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Abilities United to redevelop all facilities

Original post made on Apr 15, 2014

Six months after Abilities United announced the closure of its Betty Wright Aquatic Center, the organization's board of directors voted to redevelop all of its aging facilities, a spokesperson has told the Weekly.

Read the full story here Web Link posted Tuesday, April 15, 2014, 9:45 AM

Comments (9)

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Posted by Helped by this facility!
a resident of Another Palo Alto neighborhood
on Apr 15, 2014 at 10:59 am

What wonderful news. This facility helped me greatly, after an injury several years ago. I know many people went there, regularly. It is a place for healing not only from physical wounds, but also a place where everyone knows names of other people, a community-building location. This is cause for joy. Thank you for this article and to the people that made this other-centered decision.

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Posted by local mom
a resident of Green Acres
on Apr 15, 2014 at 11:35 am

Yay! Thanks for telling us about the campaign, Weekly!

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Posted by Ingrid SHU
a resident of College Terrace
on Apr 15, 2014 at 4:45 pm

I personally benefitted from the warm water pool. The most wonderful things will happen when people like me can only do aquatic exercises due to knee problems. The people are so friendly and supportive. It is like a big family!
I am so glad to hear about this good news.

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Posted by MVResident67
a resident of Mountain View
on Apr 15, 2014 at 5:41 pm

Abilities United is a wonderful organization which serves so many people in our communities, so this is fantastic news!

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Posted by Anneke
a resident of Professorville
on Apr 16, 2014 at 9:48 am

This is such positive news. Thank you kindly for letting us know. I will look forward to the re-opening of this pool and meeting again all the people who are just as thankful as I am.

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Posted by Marie
a resident of Midtown
on Apr 16, 2014 at 10:02 am

Marie is a registered user.

Congrats that Abilities will rebuild their facilities.

My only concern is the comment in the article that states that real estate professionals are volunteering their time to help with the redevelopment plan. I hope the plan does not include developing some or all of the current site to pay for the redevelopment. One of the greatest strengths of the current site is the great location and easy parking. As a former user of AU for orthopedic rehab, I would hate to see the location change or become less accessible.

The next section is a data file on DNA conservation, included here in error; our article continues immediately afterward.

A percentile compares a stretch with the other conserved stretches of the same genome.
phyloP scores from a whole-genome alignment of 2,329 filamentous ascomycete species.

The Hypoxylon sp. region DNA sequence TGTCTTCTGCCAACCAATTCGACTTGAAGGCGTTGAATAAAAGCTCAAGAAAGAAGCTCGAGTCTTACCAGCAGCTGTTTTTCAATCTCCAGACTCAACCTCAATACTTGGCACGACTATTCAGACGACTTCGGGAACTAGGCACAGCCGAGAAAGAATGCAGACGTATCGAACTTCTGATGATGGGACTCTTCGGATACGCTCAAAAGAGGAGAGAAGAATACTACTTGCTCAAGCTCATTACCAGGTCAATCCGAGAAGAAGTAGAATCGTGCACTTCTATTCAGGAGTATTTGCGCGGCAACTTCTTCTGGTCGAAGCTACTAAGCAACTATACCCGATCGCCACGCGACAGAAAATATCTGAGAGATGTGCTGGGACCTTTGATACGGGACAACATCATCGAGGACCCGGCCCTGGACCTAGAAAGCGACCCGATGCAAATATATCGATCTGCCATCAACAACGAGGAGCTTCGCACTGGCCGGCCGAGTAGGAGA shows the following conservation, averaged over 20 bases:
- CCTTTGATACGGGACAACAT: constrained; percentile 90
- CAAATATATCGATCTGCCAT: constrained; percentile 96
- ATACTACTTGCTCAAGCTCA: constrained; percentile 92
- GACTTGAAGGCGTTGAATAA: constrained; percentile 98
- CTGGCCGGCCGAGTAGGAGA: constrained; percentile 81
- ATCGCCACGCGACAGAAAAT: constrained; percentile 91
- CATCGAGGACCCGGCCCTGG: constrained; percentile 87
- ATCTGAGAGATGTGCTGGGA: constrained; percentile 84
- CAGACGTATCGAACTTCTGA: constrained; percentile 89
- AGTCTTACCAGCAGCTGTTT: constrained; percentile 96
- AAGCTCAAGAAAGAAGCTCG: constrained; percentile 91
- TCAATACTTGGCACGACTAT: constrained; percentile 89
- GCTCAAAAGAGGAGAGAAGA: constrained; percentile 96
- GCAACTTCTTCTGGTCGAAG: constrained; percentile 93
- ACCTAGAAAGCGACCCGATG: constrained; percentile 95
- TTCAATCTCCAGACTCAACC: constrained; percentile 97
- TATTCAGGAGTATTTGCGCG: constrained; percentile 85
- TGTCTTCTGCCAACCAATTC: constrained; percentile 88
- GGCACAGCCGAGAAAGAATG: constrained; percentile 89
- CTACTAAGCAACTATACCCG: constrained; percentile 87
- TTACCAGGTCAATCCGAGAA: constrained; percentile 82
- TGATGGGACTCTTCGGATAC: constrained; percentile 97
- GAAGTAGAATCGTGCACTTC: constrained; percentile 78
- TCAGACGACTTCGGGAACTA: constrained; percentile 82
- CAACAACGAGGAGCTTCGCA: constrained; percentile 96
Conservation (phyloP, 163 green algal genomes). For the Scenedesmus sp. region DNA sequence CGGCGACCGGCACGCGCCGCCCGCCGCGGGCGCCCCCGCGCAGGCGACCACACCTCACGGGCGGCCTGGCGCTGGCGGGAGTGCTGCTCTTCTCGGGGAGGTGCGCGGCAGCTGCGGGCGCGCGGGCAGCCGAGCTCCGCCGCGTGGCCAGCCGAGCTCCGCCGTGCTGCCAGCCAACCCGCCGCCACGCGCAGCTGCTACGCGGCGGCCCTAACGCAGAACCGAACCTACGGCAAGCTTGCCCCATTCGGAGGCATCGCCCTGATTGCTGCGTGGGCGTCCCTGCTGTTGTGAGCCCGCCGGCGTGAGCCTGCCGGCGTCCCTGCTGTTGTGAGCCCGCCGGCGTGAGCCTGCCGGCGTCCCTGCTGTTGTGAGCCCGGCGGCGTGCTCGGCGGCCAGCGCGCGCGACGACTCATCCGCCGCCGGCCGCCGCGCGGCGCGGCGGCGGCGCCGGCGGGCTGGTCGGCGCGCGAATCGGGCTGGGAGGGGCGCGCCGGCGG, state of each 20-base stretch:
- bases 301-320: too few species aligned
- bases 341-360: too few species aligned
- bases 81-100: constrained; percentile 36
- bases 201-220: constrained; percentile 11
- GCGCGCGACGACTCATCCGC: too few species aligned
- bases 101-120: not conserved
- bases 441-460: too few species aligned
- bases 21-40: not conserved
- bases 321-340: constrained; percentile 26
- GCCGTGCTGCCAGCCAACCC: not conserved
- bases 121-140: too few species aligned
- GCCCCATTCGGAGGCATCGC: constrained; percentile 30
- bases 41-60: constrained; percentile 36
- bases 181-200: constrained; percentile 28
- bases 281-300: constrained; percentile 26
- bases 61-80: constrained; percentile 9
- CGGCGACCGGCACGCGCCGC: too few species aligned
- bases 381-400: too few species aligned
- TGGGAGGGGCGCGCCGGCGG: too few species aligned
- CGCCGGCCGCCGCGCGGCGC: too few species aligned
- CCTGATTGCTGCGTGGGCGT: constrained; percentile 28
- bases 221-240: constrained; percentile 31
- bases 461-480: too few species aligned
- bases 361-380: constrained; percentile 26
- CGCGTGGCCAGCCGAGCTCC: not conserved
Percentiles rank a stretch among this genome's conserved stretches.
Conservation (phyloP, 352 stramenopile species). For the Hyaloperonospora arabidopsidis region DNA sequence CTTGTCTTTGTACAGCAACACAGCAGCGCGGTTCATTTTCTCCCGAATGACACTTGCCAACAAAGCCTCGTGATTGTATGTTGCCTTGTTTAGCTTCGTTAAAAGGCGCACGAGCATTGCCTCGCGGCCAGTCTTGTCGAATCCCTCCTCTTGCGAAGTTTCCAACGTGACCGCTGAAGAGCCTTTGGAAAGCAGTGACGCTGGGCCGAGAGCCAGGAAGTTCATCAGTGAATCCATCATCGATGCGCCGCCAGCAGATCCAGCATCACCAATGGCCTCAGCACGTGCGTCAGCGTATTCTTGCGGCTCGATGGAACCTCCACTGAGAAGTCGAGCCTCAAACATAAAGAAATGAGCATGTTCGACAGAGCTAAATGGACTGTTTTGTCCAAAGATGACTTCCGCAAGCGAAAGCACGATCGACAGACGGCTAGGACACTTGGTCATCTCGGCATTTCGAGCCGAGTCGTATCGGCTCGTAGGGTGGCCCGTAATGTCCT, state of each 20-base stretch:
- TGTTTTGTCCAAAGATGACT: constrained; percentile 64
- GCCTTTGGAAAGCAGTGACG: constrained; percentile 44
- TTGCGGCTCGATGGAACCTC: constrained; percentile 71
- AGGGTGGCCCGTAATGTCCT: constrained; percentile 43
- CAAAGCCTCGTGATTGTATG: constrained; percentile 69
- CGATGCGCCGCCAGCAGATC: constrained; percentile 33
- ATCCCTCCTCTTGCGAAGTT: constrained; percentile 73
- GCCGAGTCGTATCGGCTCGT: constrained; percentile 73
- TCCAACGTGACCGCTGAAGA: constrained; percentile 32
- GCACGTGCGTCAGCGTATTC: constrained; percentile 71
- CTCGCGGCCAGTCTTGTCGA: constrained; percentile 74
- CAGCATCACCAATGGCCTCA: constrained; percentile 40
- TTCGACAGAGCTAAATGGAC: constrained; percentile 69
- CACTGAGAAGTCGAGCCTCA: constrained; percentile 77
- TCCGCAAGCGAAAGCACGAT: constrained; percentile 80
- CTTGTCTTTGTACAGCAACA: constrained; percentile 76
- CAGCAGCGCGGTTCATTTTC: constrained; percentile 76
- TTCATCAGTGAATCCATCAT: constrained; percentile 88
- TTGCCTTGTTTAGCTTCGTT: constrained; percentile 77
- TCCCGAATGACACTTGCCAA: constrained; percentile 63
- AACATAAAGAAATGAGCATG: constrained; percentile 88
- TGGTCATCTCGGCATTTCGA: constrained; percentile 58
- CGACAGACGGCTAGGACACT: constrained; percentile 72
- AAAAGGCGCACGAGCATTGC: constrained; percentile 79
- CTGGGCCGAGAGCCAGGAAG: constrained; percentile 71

Let's hope for a plan that is not so grandiose that normal community fund raising will be sufficient without the "help" of real estate developers.

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Posted by Peter K.Mueller
a resident of Barron Park
on Apr 16, 2014 at 12:26 pm

Reestablishing an aquatic center in our area is really important!
Years ago it served me really well with symptoms of lumbago
Over the last year or more the pain has become worse again. I had mentioned to a Los Altos physician treating me and more or less giving up on any treatments how much the hot water pool had helped me long ago but that we didn't have such a facility any longer.
He referred me to the Timpany Center in San Jose. Despite the long drive to there, after a few sessions with an in-pool therapist I am already much improved and managing without pain reducing medication.

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Posted by 2 L8 4 ME
a resident of Midtown
on Apr 17, 2014 at 9:05 am

I developed a serious neurological disease late last summer, and the Betty Wright Center closed just as I needed it most--after a month in subacute rehab. A warm water pool was exactly what the neurologist ordered, but since it is now,unavailable, I am relegated to a cold water pool which actually shocks my de-myelinated nerves and stiffens the muscles. But, it is better than nothing.

Since I am stuck with this disease for the rest of my life, I hope they can bring back a warm water pool locally in a reasonable length of time!

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Posted by Betty Wright Legacy
a resident of Fairmeadow
on Jul 11, 2014 at 3:18 pm

Palo Alto has long led in providing health promotion programs. And, the Betty Wright program was a leader in disability inclusion way before such efforts became mainstream. The ties to the community and the nation at large runs deep. For example, Betty led a Stanford disability program for nearly 30 years, shaping Stanford undergraduate scholar-athletes' perspectives and values (many who became staff and volunteers in the program). Today, more than 1,000 people have served as staff of Betty Wright's aquatic programs between 1968 (the center's opening) and 2013 (closure of the 3864 Middlefield site). I feel proud that Abilities United's board of directors have agreed to carry this legacy forward, with approving redevelopment. Shelley Hebert, who led the Palo Alto JCC, is now a project manager to this project. How exciting for Abilities United!

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